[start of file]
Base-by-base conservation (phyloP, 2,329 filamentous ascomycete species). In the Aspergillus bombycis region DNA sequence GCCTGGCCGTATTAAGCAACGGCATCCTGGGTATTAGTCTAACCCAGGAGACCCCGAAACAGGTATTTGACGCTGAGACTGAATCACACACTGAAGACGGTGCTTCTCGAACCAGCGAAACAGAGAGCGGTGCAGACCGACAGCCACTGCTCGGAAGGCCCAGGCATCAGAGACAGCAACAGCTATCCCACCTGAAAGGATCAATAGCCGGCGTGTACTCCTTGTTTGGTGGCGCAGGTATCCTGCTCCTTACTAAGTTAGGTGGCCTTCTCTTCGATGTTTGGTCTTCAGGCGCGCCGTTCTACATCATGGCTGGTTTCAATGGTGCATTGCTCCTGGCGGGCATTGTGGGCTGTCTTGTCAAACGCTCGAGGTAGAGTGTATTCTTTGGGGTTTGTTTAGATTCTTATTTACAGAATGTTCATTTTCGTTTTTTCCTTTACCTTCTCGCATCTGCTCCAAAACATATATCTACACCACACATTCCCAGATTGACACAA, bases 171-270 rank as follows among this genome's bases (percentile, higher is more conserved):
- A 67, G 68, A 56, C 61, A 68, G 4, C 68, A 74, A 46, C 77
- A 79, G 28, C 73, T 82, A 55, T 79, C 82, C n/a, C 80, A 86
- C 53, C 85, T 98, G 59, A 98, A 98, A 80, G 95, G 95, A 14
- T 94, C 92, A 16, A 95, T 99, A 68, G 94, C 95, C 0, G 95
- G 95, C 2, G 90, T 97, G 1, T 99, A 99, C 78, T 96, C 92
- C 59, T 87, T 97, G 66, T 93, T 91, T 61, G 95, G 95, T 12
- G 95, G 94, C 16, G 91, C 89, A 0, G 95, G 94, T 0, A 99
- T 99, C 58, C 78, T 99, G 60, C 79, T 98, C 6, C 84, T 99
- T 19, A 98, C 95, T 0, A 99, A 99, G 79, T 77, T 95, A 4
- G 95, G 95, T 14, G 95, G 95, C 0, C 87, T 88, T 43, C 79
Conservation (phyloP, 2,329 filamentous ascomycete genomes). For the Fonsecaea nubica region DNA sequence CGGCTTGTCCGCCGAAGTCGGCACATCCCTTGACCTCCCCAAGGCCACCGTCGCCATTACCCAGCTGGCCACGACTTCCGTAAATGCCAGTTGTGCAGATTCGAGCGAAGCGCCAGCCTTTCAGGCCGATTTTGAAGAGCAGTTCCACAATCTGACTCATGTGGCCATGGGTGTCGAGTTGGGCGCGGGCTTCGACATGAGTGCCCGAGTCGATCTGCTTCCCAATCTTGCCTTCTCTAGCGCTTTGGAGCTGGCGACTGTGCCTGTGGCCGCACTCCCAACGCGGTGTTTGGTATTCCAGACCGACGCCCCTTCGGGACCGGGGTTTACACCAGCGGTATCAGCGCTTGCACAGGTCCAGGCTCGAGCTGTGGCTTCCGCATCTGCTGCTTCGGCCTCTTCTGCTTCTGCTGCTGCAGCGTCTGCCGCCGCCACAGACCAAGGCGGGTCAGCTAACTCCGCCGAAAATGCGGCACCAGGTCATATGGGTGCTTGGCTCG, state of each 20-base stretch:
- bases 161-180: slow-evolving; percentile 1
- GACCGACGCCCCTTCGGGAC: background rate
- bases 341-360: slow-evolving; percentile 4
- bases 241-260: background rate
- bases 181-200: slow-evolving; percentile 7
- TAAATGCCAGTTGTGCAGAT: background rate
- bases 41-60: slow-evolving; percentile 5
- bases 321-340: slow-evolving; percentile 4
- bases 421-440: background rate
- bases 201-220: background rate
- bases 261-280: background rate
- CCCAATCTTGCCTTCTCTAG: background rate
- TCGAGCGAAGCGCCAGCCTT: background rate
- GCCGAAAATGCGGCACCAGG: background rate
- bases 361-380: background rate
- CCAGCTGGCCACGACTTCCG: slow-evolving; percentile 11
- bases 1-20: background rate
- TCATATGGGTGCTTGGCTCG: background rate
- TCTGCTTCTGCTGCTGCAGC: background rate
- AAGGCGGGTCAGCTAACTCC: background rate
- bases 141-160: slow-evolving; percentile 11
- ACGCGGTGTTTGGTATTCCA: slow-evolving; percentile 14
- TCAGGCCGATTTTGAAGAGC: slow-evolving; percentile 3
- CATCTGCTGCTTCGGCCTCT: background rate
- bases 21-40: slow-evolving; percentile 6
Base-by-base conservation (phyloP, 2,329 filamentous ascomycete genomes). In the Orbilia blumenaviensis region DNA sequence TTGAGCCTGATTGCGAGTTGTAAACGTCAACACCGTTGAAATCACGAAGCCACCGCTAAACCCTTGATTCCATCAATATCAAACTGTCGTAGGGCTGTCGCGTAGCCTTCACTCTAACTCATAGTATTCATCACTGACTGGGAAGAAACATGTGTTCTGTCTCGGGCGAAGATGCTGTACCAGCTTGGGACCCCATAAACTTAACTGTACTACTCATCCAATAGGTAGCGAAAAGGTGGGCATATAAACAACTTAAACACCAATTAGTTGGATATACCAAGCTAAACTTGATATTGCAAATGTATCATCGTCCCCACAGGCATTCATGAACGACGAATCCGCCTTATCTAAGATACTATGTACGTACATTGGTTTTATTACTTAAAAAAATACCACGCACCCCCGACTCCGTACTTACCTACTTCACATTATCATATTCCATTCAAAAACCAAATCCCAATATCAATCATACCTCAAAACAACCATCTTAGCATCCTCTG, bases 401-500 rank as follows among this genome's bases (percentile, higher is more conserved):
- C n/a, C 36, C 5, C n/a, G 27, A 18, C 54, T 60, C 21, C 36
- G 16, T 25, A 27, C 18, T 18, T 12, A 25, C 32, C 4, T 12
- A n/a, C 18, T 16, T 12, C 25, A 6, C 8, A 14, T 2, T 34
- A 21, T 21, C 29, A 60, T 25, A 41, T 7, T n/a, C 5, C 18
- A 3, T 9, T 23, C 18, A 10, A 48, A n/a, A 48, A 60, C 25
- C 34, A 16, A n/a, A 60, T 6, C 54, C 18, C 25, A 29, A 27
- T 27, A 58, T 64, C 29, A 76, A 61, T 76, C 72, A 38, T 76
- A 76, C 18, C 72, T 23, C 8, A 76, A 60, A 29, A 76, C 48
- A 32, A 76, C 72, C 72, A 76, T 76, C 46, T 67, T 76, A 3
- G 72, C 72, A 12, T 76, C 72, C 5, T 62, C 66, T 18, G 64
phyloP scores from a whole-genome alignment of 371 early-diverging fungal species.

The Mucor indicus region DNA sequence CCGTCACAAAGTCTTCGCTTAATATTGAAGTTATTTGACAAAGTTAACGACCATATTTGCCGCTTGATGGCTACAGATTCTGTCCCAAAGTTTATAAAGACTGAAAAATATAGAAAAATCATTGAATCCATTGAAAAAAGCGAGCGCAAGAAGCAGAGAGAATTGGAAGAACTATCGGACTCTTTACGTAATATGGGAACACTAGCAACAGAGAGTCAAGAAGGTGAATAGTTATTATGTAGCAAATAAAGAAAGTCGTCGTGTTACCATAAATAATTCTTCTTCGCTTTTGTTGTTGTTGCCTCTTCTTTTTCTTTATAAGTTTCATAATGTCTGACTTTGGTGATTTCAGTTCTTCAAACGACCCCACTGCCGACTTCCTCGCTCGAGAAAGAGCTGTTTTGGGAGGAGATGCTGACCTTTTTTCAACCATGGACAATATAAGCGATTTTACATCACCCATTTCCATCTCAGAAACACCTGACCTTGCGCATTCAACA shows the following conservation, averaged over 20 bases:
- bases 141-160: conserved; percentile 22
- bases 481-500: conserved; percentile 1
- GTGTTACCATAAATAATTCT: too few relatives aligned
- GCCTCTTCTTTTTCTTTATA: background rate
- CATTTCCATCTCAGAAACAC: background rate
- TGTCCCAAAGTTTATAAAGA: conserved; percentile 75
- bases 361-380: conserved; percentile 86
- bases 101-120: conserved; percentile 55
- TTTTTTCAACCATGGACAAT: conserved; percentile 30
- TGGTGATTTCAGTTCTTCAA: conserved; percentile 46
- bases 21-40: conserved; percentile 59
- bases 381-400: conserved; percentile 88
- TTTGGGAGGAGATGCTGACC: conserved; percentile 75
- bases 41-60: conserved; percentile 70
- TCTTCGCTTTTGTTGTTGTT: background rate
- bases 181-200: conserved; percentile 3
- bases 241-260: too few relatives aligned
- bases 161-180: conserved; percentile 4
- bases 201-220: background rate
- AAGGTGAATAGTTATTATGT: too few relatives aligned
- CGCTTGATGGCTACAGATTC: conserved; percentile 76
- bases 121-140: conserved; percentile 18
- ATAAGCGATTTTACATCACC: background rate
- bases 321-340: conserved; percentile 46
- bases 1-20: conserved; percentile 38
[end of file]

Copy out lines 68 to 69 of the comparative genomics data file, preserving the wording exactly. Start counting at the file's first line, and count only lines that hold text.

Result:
- bases 161-180: conserved; percentile 4
- bases 201-220: background rate